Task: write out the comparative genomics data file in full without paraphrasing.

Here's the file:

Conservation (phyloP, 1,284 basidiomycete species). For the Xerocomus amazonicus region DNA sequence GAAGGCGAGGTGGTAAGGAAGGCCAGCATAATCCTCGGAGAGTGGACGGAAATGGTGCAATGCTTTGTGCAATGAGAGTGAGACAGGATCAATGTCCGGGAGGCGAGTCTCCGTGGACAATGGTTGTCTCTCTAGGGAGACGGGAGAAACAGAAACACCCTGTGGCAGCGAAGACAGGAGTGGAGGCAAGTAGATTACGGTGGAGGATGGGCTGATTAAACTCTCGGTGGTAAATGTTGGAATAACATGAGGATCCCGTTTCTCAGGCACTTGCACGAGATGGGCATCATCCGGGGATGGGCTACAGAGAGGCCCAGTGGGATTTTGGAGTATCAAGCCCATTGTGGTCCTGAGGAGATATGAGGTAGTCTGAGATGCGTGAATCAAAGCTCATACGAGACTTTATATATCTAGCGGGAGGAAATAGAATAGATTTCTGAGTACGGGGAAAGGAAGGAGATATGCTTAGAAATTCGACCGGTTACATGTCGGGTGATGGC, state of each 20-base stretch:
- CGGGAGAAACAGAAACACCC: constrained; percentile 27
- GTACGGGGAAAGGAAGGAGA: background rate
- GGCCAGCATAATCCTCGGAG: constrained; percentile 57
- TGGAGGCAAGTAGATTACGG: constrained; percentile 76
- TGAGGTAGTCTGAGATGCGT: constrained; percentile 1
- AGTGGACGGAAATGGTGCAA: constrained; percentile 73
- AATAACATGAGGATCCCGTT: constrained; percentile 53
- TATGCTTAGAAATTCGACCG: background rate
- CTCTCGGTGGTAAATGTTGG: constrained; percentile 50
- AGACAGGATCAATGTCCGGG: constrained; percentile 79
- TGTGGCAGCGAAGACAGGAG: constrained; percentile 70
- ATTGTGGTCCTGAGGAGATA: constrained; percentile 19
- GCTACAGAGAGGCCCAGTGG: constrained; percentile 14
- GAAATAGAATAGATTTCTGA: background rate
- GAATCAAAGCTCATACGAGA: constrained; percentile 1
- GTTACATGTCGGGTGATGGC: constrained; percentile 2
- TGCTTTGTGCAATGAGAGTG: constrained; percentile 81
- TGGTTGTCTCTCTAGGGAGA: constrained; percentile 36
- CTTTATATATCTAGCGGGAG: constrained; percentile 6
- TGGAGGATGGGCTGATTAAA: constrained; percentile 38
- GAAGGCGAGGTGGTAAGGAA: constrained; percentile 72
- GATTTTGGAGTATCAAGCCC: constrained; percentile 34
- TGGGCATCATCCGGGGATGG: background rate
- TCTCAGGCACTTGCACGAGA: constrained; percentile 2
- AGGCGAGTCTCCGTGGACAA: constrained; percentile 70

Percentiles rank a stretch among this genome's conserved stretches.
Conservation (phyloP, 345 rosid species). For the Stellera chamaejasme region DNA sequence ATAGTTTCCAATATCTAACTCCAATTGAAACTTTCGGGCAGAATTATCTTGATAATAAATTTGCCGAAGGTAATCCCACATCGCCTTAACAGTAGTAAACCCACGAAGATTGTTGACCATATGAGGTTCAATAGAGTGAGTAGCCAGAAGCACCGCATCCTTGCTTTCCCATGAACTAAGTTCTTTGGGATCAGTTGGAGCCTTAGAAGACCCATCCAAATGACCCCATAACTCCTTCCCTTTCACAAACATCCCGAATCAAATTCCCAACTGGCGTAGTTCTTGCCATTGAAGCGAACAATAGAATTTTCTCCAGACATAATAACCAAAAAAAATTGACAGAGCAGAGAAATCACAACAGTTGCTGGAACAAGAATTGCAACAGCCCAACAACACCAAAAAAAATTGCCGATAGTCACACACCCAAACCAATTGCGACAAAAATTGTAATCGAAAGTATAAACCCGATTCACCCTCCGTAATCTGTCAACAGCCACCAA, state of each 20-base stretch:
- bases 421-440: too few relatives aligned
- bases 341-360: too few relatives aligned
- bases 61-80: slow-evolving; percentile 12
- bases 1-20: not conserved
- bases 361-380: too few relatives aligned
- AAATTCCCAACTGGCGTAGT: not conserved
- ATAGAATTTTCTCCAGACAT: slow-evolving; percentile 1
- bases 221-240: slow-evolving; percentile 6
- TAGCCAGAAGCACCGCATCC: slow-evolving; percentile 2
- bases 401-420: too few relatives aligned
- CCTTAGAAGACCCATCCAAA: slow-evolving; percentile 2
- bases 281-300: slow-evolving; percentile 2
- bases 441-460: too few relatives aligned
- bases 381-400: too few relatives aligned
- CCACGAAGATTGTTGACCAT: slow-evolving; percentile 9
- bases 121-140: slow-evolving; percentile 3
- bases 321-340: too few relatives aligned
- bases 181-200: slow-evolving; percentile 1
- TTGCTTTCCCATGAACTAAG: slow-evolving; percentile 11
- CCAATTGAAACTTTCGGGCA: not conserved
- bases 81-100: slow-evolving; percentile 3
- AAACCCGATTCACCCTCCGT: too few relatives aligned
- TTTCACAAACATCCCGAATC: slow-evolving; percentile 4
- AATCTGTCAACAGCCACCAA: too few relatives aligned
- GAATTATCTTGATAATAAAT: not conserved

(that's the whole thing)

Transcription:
Conservation (phyloP, 1,284 basidiomycete species). For the Xerocomus amazonicus region DNA sequence GAAGGCGAGGTGGTAAGGAAGGCCAGCATAATCCTCGGAGAGTGGACGGAAATGGTGCAATGCTTTGTGCAATGAGAGTGAGACAGGATCAATGTCCGGGAGGCGAGTCTCCGTGGACAATGGTTGTCTCTCTAGGGAGACGGGAGAAACAGAAACACCCTGTGGCAGCGAAGACAGGAGTGGAGGCAAGTAGATTACGGTGGAGGATGGGCTGATTAAACTCTCGGTGGTAAATGTTGGAATAACATGAGGATCCCGTTTCTCAGGCACTTGCACGAGATGGGCATCATCCGGGGATGGGCTACAGAGAGGCCCAGTGGGATTTTGGAGTATCAAGCCCATTGTGGTCCTGAGGAGATATGAGGTAGTCTGAGATGCGTGAATCAAAGCTCATACGAGACTTTATATATCTAGCGGGAGGAAATAGAATAGATTTCTGAGTACGGGGAAAGGAAGGAGATATGCTTAGAAATTCGACCGGTTACATGTCGGGTGATGGC, state of each 20-base stretch:
- CGGGAGAAACAGAAACACCC: constrained; percentile 27
- GTACGGGGAAAGGAAGGAGA: background rate
- GGCCAGCATAATCCTCGGAG: constrained; percentile 57
- TGGAGGCAAGTAGATTACGG: constrained; percentile 76
- TGAGGTAGTCTGAGATGCGT: constrained; percentile 1
- AGTGGACGGAAATGGTGCAA: constrained; percentile 73
- AATAACATGAGGATCCCGTT: constrained; percentile 53
- TATGCTTAGAAATTCGACCG: background rate
- CTCTCGGTGGTAAATGTTGG: constrained; percentile 50
- AGACAGGATCAATGTCCGGG: constrained; percentile 79
- TGTGGCAGCGAAGACAGGAG: constrained; percentile 70
- ATTGTGGTCCTGAGGAGATA: constrained; percentile 19
- GCTACAGAGAGGCCCAGTGG: constrained; percentile 14
- GAAATAGAATAGATTTCTGA: background rate
- GAATCAAAGCTCATACGAGA: constrained; percentile 1
- GTTACATGTCGGGTGATGGC: constrained; percentile 2
- TGCTTTGTGCAATGAGAGTG: constrained; percentile 81
- TGGTTGTCTCTCTAGGGAGA: constrained; percentile 36
- CTTTATATATCTAGCGGGAG: constrained; percentile 6
- TGGAGGATGGGCTGATTAAA: constrained; percentile 38
- GAAGGCGAGGTGGTAAGGAA: constrained; percentile 72
- GATTTTGGAGTATCAAGCCC: constrained; percentile 34
- TGGGCATCATCCGGGGATGG: background rate
- TCTCAGGCACTTGCACGAGA: constrained; percentile 2
- AGGCGAGTCTCCGTGGACAA: constrained; percentile 70

Percentiles rank a stretch among this genome's conserved stretches.
Conservation (phyloP, 345 rosid species). For the Stellera chamaejasme region DNA sequence ATAGTTTCCAATATCTAACTCCAATTGAAACTTTCGGGCAGAATTATCTTGATAATAAATTTGCCGAAGGTAATCCCACATCGCCTTAACAGTAGTAAACCCACGAAGATTGTTGACCATATGAGGTTCAATAGAGTGAGTAGCCAGAAGCACCGCATCCTTGCTTTCCCATGAACTAAGTTCTTTGGGATCAGTTGGAGCCTTAGAAGACCCATCCAAATGACCCCATAACTCCTTCCCTTTCACAAACATCCCGAATCAAATTCCCAACTGGCGTAGTTCTTGCCATTGAAGCGAACAATAGAATTTTCTCCAGACATAATAACCAAAAAAAATTGACAGAGCAGAGAAATCACAACAGTTGCTGGAACAAGAATTGCAACAGCCCAACAACACCAAAAAAAATTGCCGATAGTCACACACCCAAACCAATTGCGACAAAAATTGTAATCGAAAGTATAAACCCGATTCACCCTCCGTAATCTGTCAACAGCCACCAA, state of each 20-base stretch:
- bases 421-440: too few relatives aligned
- bases 341-360: too few relatives aligned
- bases 61-80: slow-evolving; percentile 12
- bases 1-20: not conserved
- bases 361-380: too few relatives aligned
- AAATTCCCAACTGGCGTAGT: not conserved
- ATAGAATTTTCTCCAGACAT: slow-evolving; percentile 1
- bases 221-240: slow-evolving; percentile 6
- TAGCCAGAAGCACCGCATCC: slow-evolving; percentile 2
- bases 401-420: too few relatives aligned
- CCTTAGAAGACCCATCCAAA: slow-evolving; percentile 2
- bases 281-300: slow-evolving; percentile 2
- bases 441-460: too few relatives aligned
- bases 381-400: too few relatives aligned
- CCACGAAGATTGTTGACCAT: slow-evolving; percentile 9
- bases 121-140: slow-evolving; percentile 3
- bases 321-340: too few relatives aligned
- bases 181-200: slow-evolving; percentile 1
- TTGCTTTCCCATGAACTAAG: slow-evolving; percentile 11
- CCAATTGAAACTTTCGGGCA: not conserved
- bases 81-100: slow-evolving; percentile 3
- AAACCCGATTCACCCTCCGT: too few relatives aligned
- TTTCACAAACATCCCGAATC: slow-evolving; percentile 4
- AATCTGTCAACAGCCACCAA: too few relatives aligned
- GAATTATCTTGATAATAAAT: not conserved